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In light of Australia’s impending roll-out of a COVID-19 vaccine in March, a major consideration for employers will be whether they can direct their employees to have the vaccine.
Employers are also unsure if they will have the power to terminate or restrict their employees from entering the workplace if they refuse to take the vaccine.
If working from home arrangements, social distancing measures and regular cleaning practices cannot manage this risk alone, then the vaccination will need to be considered as part of the solution. Whether this can be mandated depends on the specific circumstances of individual employees.
In the absence of a government or Health Department directive, employers will generally not have an unfettered right to require their employees to be vaccinated against COVID-19.
However, at common law, employees are obliged to comply with the lawful and reasonable directions of their employer. The critical issue for determining whether a direction to receive the vaccine is “lawful and reasonable” will depend on several considerations, such as the nature of work that needs to be performed, the nature of clients/customers and other stakeholders, whether employees can work remotely, the local health advice and requirements of the Government at that point in time.
Does the industry make a difference?
The possibility of employers being able to enforce a mandatory COVID-19 vaccine for their workplace will also vary depending on the industry that they work in. People who work in health or with vulnerable members of the community might be viewed as more of a risk, and so as a result a requirement that they have the vaccine is likely to be considered lawful and reasonable to ensure their health and safety, and that of others around them, in their workplace. For example, it is already a requirement for people working in aged care facilities to receive the flu vaccination, and there has been considerable discussion that this same requirement should apply for the COVID-19 vaccine. There has also been discussion that it should be mandatory for hotel quarantine workers to receive the vaccine due to their exposure to returned travellers.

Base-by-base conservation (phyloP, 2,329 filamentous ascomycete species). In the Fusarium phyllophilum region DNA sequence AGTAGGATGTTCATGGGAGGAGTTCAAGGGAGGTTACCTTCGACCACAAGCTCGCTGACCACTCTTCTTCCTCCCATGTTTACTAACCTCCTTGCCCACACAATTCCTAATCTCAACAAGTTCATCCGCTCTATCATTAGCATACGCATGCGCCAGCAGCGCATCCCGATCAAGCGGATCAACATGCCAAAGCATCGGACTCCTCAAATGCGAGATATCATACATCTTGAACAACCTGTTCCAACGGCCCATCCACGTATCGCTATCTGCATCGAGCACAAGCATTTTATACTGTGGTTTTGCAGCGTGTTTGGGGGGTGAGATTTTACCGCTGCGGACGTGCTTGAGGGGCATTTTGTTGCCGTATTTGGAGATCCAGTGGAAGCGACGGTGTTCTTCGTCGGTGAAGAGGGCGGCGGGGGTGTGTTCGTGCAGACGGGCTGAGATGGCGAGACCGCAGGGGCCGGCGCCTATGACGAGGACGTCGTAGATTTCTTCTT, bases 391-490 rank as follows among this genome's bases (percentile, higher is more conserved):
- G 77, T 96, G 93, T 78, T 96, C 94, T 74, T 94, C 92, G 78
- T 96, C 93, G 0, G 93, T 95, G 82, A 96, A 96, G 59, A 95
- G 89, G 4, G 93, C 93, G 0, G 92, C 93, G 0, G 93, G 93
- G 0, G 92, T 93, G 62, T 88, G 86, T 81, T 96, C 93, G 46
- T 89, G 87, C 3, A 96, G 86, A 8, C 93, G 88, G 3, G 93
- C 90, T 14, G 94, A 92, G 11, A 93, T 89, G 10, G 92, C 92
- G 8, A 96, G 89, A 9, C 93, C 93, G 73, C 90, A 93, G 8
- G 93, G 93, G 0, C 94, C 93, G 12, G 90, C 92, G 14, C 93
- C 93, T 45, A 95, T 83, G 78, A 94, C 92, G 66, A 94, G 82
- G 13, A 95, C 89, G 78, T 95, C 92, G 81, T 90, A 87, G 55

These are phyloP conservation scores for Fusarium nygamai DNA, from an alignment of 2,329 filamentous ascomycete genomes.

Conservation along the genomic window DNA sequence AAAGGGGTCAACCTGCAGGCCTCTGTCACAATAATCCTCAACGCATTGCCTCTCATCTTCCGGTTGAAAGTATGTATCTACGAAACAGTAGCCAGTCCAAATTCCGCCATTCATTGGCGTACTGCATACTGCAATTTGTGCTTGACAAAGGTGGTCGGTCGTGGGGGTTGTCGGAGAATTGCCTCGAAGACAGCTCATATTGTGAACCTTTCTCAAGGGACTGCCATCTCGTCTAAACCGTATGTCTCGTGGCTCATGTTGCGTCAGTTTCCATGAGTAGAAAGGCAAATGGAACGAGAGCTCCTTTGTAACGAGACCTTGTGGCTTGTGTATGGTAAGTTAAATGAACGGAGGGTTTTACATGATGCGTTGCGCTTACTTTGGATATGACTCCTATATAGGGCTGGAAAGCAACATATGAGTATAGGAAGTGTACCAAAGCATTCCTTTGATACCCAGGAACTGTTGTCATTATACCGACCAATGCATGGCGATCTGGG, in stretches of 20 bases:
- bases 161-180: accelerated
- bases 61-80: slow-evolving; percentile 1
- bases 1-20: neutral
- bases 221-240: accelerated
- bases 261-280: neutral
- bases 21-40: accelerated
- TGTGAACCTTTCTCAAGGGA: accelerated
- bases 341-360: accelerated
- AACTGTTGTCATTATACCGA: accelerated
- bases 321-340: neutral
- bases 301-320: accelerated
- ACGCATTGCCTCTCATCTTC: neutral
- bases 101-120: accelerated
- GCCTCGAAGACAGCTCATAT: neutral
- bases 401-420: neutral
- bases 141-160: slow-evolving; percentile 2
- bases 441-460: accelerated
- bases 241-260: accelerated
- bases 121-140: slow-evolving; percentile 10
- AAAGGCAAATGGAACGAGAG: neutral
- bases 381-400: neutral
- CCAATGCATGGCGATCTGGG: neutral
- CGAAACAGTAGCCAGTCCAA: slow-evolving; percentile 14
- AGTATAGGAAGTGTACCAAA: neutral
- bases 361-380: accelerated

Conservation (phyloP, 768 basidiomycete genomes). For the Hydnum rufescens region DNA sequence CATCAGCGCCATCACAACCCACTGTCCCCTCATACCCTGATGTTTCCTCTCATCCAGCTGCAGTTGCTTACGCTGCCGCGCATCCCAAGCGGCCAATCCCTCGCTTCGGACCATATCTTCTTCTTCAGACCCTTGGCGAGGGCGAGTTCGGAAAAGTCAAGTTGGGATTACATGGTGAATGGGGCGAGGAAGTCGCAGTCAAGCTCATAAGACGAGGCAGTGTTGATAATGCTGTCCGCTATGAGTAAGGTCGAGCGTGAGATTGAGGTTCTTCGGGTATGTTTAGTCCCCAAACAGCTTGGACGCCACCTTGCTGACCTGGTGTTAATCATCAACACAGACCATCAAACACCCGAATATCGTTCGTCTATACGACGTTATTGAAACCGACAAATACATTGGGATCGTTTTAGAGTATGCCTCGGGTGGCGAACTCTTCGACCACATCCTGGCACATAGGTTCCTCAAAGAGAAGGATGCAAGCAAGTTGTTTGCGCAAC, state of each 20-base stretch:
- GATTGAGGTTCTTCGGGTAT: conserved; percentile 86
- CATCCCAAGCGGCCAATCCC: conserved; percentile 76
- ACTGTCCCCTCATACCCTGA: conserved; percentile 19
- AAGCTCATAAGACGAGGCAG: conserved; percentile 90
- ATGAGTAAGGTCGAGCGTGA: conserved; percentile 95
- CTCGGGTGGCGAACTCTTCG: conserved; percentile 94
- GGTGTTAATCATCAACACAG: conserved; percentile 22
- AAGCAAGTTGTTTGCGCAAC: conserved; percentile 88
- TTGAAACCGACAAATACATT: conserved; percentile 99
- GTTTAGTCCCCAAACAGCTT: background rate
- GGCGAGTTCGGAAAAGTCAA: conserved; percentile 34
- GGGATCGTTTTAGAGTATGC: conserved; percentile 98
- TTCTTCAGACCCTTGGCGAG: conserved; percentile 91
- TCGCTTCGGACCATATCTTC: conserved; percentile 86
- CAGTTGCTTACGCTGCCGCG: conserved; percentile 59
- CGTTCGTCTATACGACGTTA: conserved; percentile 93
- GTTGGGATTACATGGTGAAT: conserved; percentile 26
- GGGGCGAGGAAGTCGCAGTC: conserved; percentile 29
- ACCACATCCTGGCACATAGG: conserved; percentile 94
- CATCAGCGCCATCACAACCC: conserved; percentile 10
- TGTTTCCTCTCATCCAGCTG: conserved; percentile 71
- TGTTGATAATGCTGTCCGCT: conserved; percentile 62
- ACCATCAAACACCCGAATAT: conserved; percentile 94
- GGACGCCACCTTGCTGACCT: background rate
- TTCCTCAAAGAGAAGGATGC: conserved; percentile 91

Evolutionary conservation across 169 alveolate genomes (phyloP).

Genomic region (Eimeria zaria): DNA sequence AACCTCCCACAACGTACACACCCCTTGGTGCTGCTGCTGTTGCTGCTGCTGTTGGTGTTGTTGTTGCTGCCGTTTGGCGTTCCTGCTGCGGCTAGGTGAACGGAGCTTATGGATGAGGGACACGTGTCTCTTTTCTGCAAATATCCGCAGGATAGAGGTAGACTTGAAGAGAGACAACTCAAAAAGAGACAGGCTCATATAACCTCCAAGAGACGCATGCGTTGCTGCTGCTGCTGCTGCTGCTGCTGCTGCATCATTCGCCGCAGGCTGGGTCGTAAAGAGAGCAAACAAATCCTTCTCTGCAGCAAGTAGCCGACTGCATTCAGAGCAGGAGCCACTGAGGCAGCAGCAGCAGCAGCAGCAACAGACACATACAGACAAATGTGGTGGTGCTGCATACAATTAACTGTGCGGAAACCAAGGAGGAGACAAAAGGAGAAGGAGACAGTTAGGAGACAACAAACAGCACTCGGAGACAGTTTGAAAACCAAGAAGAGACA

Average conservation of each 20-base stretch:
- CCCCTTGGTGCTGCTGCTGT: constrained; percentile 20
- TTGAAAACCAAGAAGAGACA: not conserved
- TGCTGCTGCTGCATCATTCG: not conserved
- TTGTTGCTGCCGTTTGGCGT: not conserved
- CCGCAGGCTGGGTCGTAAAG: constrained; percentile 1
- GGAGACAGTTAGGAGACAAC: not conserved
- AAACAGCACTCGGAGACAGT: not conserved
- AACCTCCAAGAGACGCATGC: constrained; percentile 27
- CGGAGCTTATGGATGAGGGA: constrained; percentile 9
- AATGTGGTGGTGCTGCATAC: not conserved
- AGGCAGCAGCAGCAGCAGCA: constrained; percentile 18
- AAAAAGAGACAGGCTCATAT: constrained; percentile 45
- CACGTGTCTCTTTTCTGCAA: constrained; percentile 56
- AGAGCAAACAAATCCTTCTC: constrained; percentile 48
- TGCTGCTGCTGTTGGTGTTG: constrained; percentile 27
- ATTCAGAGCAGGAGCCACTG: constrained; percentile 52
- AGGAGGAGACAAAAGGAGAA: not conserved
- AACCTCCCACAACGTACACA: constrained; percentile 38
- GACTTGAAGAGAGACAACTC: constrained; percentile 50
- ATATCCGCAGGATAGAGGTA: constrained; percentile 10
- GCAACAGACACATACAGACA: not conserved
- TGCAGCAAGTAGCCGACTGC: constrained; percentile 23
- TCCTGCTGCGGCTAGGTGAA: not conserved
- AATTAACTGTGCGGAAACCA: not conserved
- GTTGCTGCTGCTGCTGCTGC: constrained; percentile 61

There is also the possibility that it could be a Government requirement for employees in certain sectors to receive the vaccine. However, the situation is likely to be very different for those workplaces where the risk of infection is low.
Watch this space
With the Morrison Government hoping to administer the vaccination as early as March, this issue is sure to surface in many workplaces. Industrial Relations Minister, Christian Porter, says that talks will soon start with employers and unions to work through the complex legal and workplace safety issues surrounding the roll-out of COVID-19 vaccines.
Porter has said “preliminary discussions” had already begun, “with key unions and employers from the health and aged care sectors about a vaccine roll-out and wider consultation with stakeholders from the broader economy will begin soon, with the first meeting scheduled for 1st February 2021. There are a number of complex legal issues that need to be considered in preparation for the roll-out of a vaccination, some of which will be unique to particular workplaces and it should be noted that the largest area of legal responsibility for workplace safety is fundamentally a state responsibility.”
This article was written by Kim Hodge and contributed to by Nicola Martin.